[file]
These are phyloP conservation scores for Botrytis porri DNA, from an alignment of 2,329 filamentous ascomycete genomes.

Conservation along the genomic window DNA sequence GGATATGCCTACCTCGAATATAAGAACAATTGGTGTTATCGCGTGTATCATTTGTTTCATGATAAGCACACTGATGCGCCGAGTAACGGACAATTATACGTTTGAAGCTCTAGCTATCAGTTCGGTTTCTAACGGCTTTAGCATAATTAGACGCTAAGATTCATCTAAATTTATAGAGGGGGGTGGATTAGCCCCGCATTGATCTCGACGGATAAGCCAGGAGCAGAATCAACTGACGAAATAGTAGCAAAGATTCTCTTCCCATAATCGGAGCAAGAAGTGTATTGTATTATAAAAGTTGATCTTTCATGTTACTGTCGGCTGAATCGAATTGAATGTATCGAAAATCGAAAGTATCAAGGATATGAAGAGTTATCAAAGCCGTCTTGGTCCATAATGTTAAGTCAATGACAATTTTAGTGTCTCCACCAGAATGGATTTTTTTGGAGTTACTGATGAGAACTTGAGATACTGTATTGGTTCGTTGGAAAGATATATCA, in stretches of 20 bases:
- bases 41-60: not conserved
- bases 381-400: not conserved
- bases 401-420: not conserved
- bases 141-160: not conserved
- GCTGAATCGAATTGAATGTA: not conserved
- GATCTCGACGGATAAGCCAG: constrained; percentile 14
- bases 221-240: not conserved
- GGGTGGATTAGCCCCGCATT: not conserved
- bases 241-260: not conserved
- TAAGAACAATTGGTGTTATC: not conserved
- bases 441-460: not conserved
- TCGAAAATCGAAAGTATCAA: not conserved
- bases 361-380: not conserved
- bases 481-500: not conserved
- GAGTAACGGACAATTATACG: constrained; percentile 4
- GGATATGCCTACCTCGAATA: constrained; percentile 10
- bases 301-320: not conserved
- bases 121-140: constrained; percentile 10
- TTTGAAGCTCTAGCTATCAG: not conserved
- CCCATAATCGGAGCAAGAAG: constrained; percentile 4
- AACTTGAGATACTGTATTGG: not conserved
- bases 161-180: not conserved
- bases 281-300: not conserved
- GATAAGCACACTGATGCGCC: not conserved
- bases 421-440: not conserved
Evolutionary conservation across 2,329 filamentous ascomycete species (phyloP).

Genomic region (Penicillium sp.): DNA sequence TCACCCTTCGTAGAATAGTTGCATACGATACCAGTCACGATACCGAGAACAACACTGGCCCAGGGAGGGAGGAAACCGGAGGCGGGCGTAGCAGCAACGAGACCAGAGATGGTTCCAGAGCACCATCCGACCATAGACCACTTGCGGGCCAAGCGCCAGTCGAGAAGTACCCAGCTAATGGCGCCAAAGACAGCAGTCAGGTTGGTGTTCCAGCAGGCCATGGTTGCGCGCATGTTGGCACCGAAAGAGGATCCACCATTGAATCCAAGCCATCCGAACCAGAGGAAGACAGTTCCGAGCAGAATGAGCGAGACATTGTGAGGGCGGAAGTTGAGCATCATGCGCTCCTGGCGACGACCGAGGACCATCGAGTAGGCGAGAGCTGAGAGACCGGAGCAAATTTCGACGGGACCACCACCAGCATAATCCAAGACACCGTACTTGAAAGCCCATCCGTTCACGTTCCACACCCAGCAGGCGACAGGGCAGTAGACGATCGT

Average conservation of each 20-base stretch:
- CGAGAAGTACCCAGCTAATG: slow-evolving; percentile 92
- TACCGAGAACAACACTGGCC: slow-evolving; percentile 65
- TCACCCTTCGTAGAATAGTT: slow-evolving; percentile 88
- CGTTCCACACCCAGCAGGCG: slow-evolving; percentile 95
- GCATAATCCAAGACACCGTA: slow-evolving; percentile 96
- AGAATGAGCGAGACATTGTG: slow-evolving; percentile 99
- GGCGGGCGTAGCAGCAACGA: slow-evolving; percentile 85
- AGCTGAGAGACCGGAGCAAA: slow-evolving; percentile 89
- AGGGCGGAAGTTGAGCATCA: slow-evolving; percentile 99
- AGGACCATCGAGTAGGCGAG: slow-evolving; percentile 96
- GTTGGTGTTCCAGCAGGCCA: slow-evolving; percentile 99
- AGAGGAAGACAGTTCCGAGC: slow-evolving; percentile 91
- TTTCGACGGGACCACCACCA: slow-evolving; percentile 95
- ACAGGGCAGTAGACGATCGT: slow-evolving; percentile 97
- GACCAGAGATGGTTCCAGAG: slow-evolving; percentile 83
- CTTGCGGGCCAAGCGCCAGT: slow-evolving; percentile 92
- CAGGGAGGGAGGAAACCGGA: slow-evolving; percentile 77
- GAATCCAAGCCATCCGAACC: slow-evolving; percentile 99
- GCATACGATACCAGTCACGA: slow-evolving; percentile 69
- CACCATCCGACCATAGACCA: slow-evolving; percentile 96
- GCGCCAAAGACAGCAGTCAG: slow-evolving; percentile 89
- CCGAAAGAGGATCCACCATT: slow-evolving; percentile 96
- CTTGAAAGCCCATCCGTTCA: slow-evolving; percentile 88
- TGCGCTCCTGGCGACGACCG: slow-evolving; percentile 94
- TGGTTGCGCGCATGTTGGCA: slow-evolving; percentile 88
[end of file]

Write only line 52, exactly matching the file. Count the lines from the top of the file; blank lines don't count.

- CCGAAAGAGGATCCACCATT: slow-evolving; percentile 96